Hog Hunting With Silencers

hog huntingHog hunting, whether for sport or necessity, is a popular pastime in the southern parts of the United States. Feral hogs reproduce at alarming rates which results in nothing but an absolute nuisance. A gnuisance requires being taken care of, but of course it’s never as easy as that. Hogs are mainly nocturnal and dig around in the brush, making a good shot potentially difficult. On top of that, after one shot from a rifle, it spooks the animals and they all take off. It can become an arduous task to get the problem taken care of. The logical conclusion is that you need to gain the upper hand.

Silencers, or sound suppressors, are changing the face of hunting. Hunters can now take what was once an ear shattering rifle and reduce the noise to something like a pellet gun. The advantages to this are vast. The decreased noise level won’t scare the feral pigs off like an unsuppressed blast will. Not only that, but the use of a silencer disorients the animals from the direction of any sound they did hear. So instead of running directly away from your position, they may run to one which better allows you to obtain more kills. Most states don’t have a bag limit on feral hogs, so the more kills you can get, the better.

Another advantage to the use of a silencer while hog hunting is that it acts as an almost perfect flash hider. Night hunting is a prime time to pick off feral hogs, and the muzzle flash of a rifle can be incredibly distracting. If you’re using night vision, muzzle flash is the last thing you’ll want to happen. Silencers act as a muzzle brake as well, so you’ll find you have reduced recoil and potentially more accurate shots.

As for the legality, many states allow the use of suppressors while hunting. Some allow all game to be hunted with silencers while others only make allowances for varmints. Arkansas, Oklahoma, and Texas, three major hog hunting states, allow the use of suppressors while hunting. Mississippi and North Carolina also allow suppressors for hunting. Louisiana’s law states that a silencer can be used for “nongame nuisance quadrupeds” only. Unfortunately, you cannot hunt with silencers in the states of Alabama, Georgia, or Florida.

If your hunting state of choice is one which allows suppressors, you’ll need to find one that works for you. The type of suppressor you use will depend on the caliber of firearm you’re using. For standard rimfire calibers; such as .22 lr, .22 MAG, and .17 HMR; you can use a one inch diameter silencer. The typical length of these silencers are between 5 and 6.5 inches. A few good examples of rimfire silencers include the Mack Brothers Lima- an all stainless steel model which features an extremely quiet stacked baffle design;  the AAC Element2- another stacked baffle design made of a combination of stainless steel and titanium; and the Silencerco/SWR Spectre II- an all stainless steel design which can handle a wide variety of rimfire calibers.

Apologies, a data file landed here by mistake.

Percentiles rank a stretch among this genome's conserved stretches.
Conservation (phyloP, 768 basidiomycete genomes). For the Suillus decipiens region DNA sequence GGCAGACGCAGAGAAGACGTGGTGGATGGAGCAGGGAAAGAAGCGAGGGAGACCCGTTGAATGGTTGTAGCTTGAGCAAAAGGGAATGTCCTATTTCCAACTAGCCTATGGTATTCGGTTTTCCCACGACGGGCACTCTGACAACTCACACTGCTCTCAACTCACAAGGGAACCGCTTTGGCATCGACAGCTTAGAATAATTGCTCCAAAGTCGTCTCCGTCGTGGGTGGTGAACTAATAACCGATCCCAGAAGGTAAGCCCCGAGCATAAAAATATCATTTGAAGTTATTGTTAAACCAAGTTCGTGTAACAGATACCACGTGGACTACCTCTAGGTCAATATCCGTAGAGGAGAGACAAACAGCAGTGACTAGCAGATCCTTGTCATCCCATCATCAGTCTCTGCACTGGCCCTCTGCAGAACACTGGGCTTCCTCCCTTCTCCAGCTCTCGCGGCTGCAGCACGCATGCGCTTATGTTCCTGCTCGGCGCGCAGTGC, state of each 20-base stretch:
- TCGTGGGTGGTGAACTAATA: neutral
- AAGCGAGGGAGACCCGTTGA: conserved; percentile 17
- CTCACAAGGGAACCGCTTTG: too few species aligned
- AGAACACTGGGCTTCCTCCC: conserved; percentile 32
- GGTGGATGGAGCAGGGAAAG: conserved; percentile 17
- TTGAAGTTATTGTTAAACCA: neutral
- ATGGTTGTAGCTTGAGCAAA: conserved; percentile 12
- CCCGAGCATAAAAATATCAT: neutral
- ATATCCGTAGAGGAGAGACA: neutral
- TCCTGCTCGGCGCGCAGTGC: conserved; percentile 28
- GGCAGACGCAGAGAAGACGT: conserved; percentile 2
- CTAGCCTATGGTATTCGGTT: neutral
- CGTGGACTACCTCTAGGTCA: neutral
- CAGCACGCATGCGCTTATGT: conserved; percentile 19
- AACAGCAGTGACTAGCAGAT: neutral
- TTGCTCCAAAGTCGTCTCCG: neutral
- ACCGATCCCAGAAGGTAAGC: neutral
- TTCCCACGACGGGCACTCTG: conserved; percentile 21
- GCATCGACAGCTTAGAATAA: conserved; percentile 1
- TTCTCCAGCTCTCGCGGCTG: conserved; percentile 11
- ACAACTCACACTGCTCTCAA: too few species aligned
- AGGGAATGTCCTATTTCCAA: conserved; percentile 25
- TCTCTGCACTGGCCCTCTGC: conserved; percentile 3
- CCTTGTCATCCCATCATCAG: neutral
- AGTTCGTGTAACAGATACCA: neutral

The next step up in calibers is .22 center fire, most often referred to as a .223 silencer. This caliber of silencer will handle a .223 cartridge down, but you wouldn’t want to use it on a .22 lr. The silencer is too big to effectively suppress a .22 lr and the unjacketed .22 lr bullets will leave a lead build up in your silencer. Most .22 lr silencers can be taken apart to be cleaned, but rifle cans are generally sealed as you don’t need to clean them (they clean themselves similar to how car mufflers work). Silencers are quieter on a bolt action rifle but still work effectively on an AR platform. Once again, there are a plethora of makes and models of silencers to choose from, but a few stand pretty proudly out from the rest. The quietest silencer currently on the market is the Mack Brothers Varminter 2.0. This particular model comes in a .223 and .308 configuration. It features a modified epsilon baffle design made of stainless steel. The tube and end caps are all titanium. Another popular silencer is the Gemtech Trek. It’s a pretty rugged silencer made of stainless steel and Inconel (a blend of stainless steel and nickel). Finally, the AAC M4-2000, a model which attaches over a flash hider or muzzle brake, is another popular model, especially with an AR platform. It is also a stainless steel and Inconel blend.

The highest caliber you’ll likely use is something in the .30 family. You can use this rating of silencer on a .308 (some are rated for a .300 RUM as well) down to a .204. Anything smaller than that, and it’s usually too much silencer for the caliber. Popular models for this caliber include the aforementioned Mack Brothers Varminter 2.0 in .308. Another common silencer for this caliber is the Thunderbeast Arms 30P-1. It is a fully titanium silencer and has a welded baffle core. For a model which attaches via a muzzle device, the AAC 762-SDN-6 is a very popular silencer. Like its 5.56 counterpart, it too features an Inconel design.

Regardless of the silencer you choose to outfit your rifle with, you’ll quickly find that the use of a silencer seriously changes your hog hunt. To check into getting your own silencer, contact a Class 3 dealer in your area.

 

Author:

Natalie Bailey – natalie@dakotasilencer.com

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